- #1

- 68

- 0

## Main Question or Discussion Point

Hello,

I've just recently stumbled upon this forum, in search for an answer for my little dilemma, so I hope someone can help me. This is the question:

Given that [tex]dx[/tex] is an infinitesimal interval on set [tex]R[/tex], does it mean that it has infinitly many points in itself as well?

If I understood correctly, its length does approaches zero (but never seems to quite get there), however, it's still an interval by its nature, and all intervals have the cardinal number c.

The reason I ask this is because a friend told me that there is a theorem, or a consequence of some theorem, that an infinitesimal region can contain at most one real number, and this pretty much rocked my world.

Here's some reasoning on my behalf:

1) Like I sad, it's an INTERVAL. If it merely contains a one real number, what else does it contain then? Seems not much of an "interval" to me...

2) This again is more of a question, really. If i take dx, and divide it by two, I should have gained two new (even) smaller intervals. I don't know if I have a right to do this. But if I do, then each one of them can contain at most one real number, so the original interval can now containt at most two real numbers. You can imagine what happens if I continue dividing these smaller intervals. So, it's a paradox. Something tells me this is logic is flawed, so I would appreciate if someone could point out where I made a mistake, thanks.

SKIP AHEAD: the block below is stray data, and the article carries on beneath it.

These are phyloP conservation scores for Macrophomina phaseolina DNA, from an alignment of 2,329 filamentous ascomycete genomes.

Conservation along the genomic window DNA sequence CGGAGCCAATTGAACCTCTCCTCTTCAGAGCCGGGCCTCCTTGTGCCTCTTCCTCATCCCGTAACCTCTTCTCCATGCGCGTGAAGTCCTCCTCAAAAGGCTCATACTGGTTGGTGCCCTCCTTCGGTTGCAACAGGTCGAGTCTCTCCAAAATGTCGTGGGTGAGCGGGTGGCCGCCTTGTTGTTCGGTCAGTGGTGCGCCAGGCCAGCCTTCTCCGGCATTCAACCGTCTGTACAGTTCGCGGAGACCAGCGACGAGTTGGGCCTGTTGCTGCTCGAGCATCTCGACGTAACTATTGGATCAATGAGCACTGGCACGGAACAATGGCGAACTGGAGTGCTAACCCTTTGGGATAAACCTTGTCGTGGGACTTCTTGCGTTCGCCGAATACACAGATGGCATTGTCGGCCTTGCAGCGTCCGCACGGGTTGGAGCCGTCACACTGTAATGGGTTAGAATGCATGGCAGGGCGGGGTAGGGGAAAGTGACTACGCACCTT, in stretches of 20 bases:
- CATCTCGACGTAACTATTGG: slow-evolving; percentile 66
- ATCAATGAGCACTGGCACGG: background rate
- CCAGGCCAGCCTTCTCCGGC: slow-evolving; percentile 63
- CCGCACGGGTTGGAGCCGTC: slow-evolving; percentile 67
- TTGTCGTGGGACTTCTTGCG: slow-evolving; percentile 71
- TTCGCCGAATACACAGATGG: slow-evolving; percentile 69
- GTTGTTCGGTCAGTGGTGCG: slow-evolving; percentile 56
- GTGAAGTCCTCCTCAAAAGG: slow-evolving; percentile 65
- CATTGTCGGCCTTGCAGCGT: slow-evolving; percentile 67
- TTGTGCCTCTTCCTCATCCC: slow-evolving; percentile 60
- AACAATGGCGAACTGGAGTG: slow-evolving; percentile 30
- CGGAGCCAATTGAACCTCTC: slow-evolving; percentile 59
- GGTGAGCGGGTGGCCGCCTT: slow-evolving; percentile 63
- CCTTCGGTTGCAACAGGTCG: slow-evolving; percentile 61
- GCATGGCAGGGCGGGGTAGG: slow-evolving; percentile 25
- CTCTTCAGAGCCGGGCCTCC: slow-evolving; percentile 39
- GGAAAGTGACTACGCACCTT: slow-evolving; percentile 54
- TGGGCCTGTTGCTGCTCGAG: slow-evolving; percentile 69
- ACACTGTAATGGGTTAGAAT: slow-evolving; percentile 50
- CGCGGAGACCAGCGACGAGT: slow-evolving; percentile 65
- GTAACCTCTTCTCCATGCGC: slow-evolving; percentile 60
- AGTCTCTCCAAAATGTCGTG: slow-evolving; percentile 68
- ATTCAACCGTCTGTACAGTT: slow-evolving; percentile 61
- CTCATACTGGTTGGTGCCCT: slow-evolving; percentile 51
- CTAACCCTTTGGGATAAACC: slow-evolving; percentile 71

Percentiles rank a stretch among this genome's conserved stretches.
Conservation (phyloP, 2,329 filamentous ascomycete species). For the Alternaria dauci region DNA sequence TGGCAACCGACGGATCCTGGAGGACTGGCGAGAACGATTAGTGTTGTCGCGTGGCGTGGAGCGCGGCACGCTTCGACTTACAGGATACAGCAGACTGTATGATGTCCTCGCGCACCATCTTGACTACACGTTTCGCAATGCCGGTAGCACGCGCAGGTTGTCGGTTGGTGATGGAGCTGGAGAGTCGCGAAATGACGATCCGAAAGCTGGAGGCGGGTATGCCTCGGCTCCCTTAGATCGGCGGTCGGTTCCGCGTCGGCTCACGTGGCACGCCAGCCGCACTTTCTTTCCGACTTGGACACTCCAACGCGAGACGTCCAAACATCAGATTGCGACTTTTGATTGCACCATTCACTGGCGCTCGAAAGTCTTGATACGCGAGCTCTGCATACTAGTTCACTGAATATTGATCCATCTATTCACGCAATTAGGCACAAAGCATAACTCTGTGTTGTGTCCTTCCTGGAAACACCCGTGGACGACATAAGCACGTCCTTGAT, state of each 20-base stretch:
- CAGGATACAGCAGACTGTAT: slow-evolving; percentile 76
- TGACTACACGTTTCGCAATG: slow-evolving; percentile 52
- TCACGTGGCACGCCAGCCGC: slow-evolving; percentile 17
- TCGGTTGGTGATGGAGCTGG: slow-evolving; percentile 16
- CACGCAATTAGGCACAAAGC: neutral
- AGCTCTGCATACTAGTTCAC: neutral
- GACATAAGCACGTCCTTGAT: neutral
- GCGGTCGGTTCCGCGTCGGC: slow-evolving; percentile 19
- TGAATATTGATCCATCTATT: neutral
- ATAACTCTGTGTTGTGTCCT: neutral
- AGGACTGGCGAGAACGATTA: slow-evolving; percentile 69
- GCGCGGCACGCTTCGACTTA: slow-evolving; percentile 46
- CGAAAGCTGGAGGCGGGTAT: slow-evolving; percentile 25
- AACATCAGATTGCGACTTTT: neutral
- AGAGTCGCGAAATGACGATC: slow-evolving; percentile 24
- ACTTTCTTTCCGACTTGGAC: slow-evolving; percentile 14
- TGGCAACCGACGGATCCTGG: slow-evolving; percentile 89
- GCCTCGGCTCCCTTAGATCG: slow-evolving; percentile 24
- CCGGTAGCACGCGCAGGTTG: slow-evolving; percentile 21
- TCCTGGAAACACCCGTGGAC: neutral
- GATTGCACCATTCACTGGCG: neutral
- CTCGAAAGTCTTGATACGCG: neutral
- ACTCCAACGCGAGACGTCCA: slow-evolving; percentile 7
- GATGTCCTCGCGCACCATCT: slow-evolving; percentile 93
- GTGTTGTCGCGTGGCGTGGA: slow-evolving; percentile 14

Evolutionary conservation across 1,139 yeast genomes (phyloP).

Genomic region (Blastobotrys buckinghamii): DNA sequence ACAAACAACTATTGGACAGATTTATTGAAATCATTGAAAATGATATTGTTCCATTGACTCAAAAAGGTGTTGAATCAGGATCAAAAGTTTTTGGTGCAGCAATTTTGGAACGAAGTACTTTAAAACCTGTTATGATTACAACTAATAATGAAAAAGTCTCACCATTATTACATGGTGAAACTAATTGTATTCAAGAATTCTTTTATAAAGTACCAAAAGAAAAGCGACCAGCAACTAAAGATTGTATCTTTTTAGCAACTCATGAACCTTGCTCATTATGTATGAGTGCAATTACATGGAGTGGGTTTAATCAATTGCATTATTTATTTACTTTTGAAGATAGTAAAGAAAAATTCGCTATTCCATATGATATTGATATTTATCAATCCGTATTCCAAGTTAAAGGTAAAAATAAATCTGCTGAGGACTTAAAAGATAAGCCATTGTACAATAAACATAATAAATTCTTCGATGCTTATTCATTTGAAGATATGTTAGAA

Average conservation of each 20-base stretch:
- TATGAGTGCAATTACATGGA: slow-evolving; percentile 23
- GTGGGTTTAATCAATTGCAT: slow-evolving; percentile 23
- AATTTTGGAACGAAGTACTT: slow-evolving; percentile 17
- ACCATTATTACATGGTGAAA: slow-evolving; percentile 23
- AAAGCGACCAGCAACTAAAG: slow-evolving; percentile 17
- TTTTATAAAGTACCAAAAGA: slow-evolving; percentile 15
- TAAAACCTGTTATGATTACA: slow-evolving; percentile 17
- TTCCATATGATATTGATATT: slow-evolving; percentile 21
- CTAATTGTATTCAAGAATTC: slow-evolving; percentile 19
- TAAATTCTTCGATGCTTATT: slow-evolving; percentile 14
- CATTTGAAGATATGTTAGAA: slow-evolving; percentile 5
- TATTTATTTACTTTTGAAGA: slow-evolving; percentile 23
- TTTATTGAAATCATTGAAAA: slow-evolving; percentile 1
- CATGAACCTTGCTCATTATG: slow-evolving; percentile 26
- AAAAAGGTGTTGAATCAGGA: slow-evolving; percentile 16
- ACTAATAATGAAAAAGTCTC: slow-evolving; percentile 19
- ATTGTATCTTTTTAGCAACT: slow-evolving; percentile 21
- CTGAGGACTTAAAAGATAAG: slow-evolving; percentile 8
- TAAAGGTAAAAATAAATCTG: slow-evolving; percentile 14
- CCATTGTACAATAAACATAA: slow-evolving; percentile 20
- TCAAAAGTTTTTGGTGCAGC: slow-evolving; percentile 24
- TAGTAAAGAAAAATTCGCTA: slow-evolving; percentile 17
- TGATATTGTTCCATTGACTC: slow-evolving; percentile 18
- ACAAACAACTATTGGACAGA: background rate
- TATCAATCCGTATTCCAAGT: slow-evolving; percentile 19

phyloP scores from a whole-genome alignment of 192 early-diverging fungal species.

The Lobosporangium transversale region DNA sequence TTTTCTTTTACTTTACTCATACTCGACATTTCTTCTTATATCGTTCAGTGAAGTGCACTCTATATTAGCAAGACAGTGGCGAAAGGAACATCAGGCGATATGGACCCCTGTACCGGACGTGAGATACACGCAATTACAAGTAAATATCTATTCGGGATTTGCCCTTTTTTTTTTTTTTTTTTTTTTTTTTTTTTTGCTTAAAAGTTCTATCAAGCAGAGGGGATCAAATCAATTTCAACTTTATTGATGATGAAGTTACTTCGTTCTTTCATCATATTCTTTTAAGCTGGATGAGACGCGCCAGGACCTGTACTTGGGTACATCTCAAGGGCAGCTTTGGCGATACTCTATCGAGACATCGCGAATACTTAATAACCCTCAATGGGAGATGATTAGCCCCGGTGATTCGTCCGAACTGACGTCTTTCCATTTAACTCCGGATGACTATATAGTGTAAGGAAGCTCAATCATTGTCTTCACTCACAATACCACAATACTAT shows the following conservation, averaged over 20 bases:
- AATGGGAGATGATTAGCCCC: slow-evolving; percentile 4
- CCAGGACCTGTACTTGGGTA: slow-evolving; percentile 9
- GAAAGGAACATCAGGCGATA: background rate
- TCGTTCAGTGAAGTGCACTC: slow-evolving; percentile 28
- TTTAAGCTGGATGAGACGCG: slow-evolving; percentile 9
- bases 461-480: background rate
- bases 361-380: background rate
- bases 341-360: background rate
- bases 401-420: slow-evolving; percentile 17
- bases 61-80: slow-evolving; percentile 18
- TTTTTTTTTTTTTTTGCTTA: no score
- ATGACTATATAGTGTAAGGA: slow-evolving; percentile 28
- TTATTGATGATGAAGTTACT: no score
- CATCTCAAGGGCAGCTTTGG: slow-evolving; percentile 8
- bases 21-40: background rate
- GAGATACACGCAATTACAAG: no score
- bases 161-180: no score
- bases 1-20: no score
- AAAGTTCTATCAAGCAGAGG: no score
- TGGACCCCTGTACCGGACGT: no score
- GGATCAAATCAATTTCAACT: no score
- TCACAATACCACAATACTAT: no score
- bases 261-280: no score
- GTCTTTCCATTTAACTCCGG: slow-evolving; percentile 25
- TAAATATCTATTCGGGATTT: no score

But then again, even I sometimes, intuitively, believe that dx can't be "normal" interval.

Let me give an example of this:

If I look at the concept of integration, but not in the ordinary "area under the curve" sense, but in the sense that reflects the Fundamental Theorem:

[tex]\int^{b}_{a} f'(x)dx = f(b) - f(a)[/tex]

i.e. I imagine that I'm summing up a bunch of [tex]dy's (dy=f'(x)dx)[/tex], e.g. [tex]dy_{1}+dy_{2}+...[/tex], and in that process the upper boundaries of the previous [tex]dy[/tex] and lower boundaries of the next one cancel each other. Following this process, and going from [tex]x=a[/tex] to [tex]x=b[/tex], we finally get some finite distance: [tex]f(b)-f(a)[/tex]

What I'm trying to say, is that these intervals, these [tex]dy's[/tex], they don't overlap. But now I wonder. Why wouldn't they? If I imagine [tex]dx's[/tex] as "normal" intervals, I would actually expect that they do. I am not sure if I made myself clear enough, so I drew a little picture:

http://imagebin.ca/img/CFuUFxr.png [Broken]

The lower part in the picture illustrates the way I reason the process of integration, and the upper part my new dilemma.

Again, if my logic is flawed, I would really appreciate if someone could point out why.

So, that's it. If I imagine a [tex]dx[/tex] as an infinitesimal distance, but still with infinitely many points, I have this problem. Then again, if I don't, I have dilemmas that I explained in the beginning. A bloody nightmare.

Any help is appreciated. Also, please bear in mind that I study to be an electrical engineer, so, although I like to think that I'm not a newbie in mathematics, I''m sure I can't compare with you guys. So be gentle, please. :D